Besides cartoon characters, I try to stay current on what books are popular (specifically what characters from books). Pete the Cat, Elephant and Piggie, Charlie the Ranch Dog, and Fly Guy are favorites in my classroom. I use these characters the same way that I use the ones mentioned above. I read Pete the Cat Saves Christmas this week, and you could hear a pin drop in the classroom.

I feel that it's very important as a teacher to be aware of and in tune with the pop culture of my students. The characters, plot lines and stories are very important in the lives of our students (whether we like it or not) and, if used correctly, they can help increase student engagement in the classroom. These characters can make students want to read and write. They can help them to understand the intricate details of difficult concepts, just by giving them an image to spark their memories later.

I would encourage any teacher, at any grade level, to immerse themselves in the culture of their students. Watch some clips of their favorite shows, listen to some of their music, play their video games, read their books, watch their movies. You will amaze your students, you'll  really connect with them, and I think you'll find that it really does make teaching easier.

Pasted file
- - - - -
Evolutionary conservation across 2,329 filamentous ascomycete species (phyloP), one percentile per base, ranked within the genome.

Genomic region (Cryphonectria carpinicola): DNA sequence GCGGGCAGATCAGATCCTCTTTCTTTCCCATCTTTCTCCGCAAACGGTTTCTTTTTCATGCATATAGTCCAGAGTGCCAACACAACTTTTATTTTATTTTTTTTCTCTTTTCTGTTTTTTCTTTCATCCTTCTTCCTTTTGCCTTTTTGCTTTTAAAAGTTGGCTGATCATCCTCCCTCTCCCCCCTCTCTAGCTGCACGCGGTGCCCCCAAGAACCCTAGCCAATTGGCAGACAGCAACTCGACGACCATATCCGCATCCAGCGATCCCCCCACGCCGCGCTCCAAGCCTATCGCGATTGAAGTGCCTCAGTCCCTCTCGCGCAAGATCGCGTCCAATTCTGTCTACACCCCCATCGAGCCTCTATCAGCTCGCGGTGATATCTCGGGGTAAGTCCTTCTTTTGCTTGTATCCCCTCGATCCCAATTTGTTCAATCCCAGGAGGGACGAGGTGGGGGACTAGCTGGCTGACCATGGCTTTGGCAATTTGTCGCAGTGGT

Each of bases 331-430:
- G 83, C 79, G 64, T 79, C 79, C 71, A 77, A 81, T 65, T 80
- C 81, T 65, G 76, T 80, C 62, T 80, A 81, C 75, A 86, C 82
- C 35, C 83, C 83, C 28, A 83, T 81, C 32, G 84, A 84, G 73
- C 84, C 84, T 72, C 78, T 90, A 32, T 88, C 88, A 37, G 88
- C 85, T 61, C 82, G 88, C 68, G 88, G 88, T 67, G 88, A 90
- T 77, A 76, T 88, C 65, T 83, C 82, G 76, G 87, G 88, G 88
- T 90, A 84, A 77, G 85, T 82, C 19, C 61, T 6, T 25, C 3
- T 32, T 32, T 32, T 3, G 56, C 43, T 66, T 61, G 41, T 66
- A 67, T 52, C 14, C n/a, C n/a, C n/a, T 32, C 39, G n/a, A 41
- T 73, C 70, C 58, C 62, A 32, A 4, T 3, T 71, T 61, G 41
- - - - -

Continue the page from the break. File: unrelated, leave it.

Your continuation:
Saturday, December 6, 2014

Mini-Post: How Technology Can Increase Student Engagement

I was working on decorating the door of my classroom for the Christmas Door Decorating Contest at school this week, and was reminded of how important the use of technology is to my students. I was simply using an iPad to take their pictures, but you would have thought that it was the most fun and exciting thing in the world. They all wanted to see the pictures after I had taken them, and thought it was so neat that they were on the little iPad screen.

All of this reminded me of how important it is to use technology in as many different ways as possible in my classroom. Throughout the SDE Kindergarten Conference that I attended with my colleagues a couple of weeks ago, the speakers constantly mentioned "novelty" as a major way to engage students. It's easy, throughout the course of the school year, to settle into a routine and forget about changing things up, but your students will be more engaged if you show them different things as frequently as you can. Technology makes this really easy.